3. Purpose and intention: ChatGPT's purpose is to generate responses that are contextually relevant and coherent based on its training data. It aims to provide informative or helpful answers, but it lacks intentional creativity or original thought. Human creativity is driven by conscious intention and purpose. Creativity involves actively seeking new perspectives, challenging assumptions, and generating ideas or solutions that are novel, meaningful, and purposeful.

4. Emotional and aesthetic dimensions: Human creativity often involves the expression of emotions, artistic expression, and aesthetic judgments. It encompasses various forms of art, music, literature, design, and more. ChatGPT, while capable of generating text that may seem creative in some cases, lacks true emotional depth and subjective aesthetic judgment.

So the AI's responses are statistically determined by the training data (with some potential tweaks to slightly randomize the responses by taking the second-most frequent next word rather than just grabbing the #1 choice every time). There is a HUGE amount of data readily available, but there really isn't an opportunity to discard boring or conventional answers and hone in on innovative or original ones. Because there isn't a goal involved other than answering a question accurately (#3 above).

So it seems like I need to think more deeply about novelty and insight. Specifically when I'm designing content for students. I want them to experience the human elements of learning, not just reproduce the data accurately. They can get that info anytime (until the machine stops), but what will they do with it? That will be the key to their relevance in the world as humans (not to mention their value-add vs. AI agents in the workplace).

One way of doing this is to curate content that juxtaposes ideas and perspectives in ways that doesn't represent the "mean" or the dominant paradigm. Then ask them to engage with it critically. Primary sources in history are probably a good way to introduce this variation in perspectives. So my instinct about these being more "interesting" than textbook narratives and historians' interpretations is probably useful.

Along these lines, this weekend I listened to a REALLY good
America This Week episode, I think it was #41. Matt Taibbi and Walter Kirn talked very intelligently about AI and then discussed Ursula K. Leguin’s short story, “The Ones Who Walk Away from Omelas.” Taibbi’s main issue with AI is that it can be easily used to automate the tasks of surveillance and social control. He mentioned the recent statements made by representatives of the US military that drone targets are being chosen algorithmically. Kirn responded that the ultimate goal might be murder without guilt. Also plausible deniability and a scapegoat the next time US drones wipe out a wedding party. “Oh, the AI screwed up. Oops!”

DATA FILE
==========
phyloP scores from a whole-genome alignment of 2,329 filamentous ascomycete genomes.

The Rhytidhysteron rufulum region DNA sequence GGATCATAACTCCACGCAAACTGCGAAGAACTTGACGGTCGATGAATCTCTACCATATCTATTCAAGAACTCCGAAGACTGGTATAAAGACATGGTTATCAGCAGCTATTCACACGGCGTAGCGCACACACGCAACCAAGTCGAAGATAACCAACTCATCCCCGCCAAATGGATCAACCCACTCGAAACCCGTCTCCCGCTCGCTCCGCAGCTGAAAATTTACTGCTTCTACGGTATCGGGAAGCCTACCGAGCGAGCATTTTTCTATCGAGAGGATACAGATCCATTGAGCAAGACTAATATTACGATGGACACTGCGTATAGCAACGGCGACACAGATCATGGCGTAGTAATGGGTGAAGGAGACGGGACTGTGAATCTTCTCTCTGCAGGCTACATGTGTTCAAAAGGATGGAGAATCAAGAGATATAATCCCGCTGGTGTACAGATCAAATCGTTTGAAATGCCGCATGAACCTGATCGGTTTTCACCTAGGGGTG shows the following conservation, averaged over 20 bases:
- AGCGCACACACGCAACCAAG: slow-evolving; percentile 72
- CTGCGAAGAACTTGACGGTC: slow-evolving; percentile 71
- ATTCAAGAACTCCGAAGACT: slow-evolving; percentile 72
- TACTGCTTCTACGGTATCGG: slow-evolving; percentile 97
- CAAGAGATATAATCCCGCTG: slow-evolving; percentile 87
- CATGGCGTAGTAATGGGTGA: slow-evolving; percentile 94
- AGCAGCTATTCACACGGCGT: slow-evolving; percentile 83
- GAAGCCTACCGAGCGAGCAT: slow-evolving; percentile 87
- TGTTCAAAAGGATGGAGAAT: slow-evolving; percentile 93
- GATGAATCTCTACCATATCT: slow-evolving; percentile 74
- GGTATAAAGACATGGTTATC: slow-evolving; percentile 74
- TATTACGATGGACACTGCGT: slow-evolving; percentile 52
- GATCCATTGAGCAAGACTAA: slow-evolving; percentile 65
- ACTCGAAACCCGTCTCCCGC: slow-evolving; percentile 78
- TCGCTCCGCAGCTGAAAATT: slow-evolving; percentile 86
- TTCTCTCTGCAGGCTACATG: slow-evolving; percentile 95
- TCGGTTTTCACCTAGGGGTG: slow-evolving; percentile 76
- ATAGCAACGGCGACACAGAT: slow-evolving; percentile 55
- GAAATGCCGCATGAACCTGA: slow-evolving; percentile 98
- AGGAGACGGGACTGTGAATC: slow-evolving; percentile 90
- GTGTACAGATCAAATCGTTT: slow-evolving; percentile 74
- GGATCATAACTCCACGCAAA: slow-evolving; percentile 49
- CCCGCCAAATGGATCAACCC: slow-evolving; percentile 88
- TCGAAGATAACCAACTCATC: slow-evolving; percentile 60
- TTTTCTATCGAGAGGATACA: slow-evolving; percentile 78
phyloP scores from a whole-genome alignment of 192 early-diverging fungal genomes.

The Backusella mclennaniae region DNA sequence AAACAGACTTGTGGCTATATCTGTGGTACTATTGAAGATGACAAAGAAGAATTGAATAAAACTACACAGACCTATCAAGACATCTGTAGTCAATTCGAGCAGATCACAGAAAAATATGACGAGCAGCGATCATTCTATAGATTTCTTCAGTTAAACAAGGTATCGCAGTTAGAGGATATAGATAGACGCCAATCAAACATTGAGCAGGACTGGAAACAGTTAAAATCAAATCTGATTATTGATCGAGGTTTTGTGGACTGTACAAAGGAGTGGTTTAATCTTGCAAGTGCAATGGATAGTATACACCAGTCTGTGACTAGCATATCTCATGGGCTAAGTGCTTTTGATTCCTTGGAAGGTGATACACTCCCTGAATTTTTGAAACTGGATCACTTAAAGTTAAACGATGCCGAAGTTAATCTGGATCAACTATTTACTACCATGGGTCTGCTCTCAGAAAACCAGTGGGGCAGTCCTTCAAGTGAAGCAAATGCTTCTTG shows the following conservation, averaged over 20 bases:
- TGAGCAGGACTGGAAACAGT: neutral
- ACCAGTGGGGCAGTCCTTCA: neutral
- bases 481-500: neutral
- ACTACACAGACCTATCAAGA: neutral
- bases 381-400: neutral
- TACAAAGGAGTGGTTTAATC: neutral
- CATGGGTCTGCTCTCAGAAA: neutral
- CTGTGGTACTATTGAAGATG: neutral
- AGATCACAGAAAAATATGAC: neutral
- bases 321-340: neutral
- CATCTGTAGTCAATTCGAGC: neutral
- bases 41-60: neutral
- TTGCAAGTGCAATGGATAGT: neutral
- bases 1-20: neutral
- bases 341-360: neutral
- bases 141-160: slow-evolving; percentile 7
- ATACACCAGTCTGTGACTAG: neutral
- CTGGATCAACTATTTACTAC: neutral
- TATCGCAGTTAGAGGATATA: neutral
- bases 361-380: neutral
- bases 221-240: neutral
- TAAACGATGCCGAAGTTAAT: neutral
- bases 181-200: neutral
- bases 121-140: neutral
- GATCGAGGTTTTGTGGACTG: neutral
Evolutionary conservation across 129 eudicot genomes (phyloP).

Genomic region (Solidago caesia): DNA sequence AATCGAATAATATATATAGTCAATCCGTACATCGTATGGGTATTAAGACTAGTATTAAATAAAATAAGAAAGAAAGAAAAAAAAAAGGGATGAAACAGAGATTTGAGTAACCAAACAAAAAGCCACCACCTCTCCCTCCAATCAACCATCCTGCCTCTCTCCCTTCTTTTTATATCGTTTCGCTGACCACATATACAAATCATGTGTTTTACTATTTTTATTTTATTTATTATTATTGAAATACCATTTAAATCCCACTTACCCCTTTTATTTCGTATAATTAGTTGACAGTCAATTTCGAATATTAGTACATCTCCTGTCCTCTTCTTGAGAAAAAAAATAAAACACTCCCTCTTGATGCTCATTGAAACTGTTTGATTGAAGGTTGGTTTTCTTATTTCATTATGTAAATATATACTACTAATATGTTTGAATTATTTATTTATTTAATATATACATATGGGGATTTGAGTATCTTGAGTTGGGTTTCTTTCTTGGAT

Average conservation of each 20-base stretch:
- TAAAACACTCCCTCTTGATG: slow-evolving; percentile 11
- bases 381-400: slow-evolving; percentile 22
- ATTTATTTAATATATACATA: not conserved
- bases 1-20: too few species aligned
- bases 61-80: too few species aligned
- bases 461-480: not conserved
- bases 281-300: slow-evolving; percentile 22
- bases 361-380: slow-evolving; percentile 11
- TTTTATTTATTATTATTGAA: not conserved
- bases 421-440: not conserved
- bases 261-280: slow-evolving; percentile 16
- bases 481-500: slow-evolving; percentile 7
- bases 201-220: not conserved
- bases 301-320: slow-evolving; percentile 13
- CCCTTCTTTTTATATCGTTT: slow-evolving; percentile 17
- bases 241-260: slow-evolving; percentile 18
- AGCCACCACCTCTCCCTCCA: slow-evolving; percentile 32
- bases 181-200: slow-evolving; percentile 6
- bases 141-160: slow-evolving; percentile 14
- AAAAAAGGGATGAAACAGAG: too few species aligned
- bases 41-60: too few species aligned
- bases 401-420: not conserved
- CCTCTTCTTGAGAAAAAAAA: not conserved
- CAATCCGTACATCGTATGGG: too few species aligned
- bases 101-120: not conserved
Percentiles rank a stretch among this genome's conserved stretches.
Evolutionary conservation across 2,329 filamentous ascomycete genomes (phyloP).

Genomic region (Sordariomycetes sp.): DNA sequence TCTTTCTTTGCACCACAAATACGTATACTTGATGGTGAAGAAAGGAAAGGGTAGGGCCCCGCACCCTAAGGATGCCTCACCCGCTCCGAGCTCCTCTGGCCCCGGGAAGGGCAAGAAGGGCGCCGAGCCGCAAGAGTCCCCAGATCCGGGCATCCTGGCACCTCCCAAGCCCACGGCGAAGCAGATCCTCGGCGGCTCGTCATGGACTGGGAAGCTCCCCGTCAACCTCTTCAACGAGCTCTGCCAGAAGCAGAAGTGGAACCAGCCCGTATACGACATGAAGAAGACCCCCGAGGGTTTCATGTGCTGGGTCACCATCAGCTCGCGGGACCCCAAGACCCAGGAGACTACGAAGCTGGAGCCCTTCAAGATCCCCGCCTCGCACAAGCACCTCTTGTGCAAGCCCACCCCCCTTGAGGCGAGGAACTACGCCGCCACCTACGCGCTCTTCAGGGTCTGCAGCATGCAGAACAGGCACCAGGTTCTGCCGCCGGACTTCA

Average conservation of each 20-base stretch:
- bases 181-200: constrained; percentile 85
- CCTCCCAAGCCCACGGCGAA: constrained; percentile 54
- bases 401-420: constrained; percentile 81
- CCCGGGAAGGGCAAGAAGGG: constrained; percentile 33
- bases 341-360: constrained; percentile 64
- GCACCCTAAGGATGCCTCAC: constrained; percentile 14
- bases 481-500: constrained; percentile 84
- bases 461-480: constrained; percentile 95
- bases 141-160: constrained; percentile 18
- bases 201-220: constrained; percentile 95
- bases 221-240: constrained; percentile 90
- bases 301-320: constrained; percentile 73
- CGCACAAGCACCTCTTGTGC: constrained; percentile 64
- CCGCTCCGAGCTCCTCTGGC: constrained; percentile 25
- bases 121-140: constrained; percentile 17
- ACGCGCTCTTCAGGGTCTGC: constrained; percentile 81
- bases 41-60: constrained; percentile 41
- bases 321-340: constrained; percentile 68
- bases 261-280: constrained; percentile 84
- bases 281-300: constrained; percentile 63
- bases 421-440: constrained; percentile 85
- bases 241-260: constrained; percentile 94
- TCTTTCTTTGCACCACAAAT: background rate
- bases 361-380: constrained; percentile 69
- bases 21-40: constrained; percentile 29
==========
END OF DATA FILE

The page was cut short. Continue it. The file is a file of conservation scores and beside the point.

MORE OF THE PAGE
Kirn’s issues with AI seem to be more generally that it will make some human labor obsolete and that it will speed the culture’s rush to conformity and mediocrity. Conformity because we will have to be socially pressured to pretend (or even convince ourselves) that we like the new Wonder Bread and Tang that AI will produce better than artisan loaves and freshly-squeezed citrus juice. Or, more important, than doing things for ourselves (last week they discussed the Forster story, “The Machine Stops”.) And mediocrity because that’s what convergence to the mean is going to produce. NOT originality, at least at first. If we get originality, then we’ve got much bigger problems.

Along the way, they did agree that the formulaic ways that a lot of intellectual property is currently produced (including a lot of Hollywood scripts, Writer’s Guild!) is already well on its way to that convergence. How problematic, really, will it be if the final step is taken and a couple of scriptwriters lose their jobs? The ones who write crappy scripts, that is. I agree with Walter that great scriptwriters will be safe, especially those who can write dialogue. Somehow I don’t see a David Mamet or an Elmore Leonard being disintermediated by an app. If it’s an app that specifically steals their work and repurposes it, then I think they might have a legitimate legal claim. I think we’re far from seeing an app understand what makes Mamet or Leonard dialogue compelling. To a great extent, I think we’re still doing what Jaron Lanier observed several years ago. Treating the little successes of the AI the way we treat a baby’s first words. Isn’t that precious! We ignore the fact that what ChatGPT produces really isn’t that insightful. It’s just the same info you could get out of a mediocre human-produced article. If it’s true (as Kirn speculates), it’s no surprise that financial and sports news is being taken over by AI.